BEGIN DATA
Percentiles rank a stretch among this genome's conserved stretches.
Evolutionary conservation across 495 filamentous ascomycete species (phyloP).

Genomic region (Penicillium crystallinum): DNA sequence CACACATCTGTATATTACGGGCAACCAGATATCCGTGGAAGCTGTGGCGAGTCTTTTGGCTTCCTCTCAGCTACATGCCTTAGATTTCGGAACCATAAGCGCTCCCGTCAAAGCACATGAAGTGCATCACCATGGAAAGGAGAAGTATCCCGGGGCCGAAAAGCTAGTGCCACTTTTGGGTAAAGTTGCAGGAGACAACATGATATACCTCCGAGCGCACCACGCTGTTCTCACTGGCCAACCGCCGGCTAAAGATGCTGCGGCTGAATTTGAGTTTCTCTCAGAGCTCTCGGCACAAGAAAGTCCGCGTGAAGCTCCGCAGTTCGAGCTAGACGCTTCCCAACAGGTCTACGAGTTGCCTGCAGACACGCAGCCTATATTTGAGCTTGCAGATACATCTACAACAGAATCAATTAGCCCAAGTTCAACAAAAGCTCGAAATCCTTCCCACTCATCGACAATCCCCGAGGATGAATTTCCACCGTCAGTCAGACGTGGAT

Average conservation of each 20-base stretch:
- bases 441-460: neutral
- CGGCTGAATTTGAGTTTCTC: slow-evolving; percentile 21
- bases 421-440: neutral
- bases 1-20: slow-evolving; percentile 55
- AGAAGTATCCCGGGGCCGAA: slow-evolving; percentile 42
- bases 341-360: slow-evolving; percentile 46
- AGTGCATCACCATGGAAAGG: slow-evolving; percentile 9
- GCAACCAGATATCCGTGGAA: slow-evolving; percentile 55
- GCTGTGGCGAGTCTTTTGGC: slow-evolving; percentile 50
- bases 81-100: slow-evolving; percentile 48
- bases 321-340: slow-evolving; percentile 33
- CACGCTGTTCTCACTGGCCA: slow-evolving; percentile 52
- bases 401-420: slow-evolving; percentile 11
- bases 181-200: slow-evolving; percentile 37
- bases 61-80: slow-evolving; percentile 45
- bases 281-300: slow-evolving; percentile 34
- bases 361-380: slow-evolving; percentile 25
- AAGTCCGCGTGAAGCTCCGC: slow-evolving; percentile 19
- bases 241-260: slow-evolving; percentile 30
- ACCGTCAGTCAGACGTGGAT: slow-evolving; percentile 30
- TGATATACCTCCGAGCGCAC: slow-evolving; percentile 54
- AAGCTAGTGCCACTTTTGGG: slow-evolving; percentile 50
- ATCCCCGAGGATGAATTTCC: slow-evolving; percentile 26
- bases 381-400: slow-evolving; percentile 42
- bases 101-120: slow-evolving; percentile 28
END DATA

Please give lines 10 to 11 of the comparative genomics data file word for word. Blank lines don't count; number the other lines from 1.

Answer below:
- bases 341-360: slow-evolving; percentile 46
- AGTGCATCACCATGGAAAGG: slow-evolving; percentile 9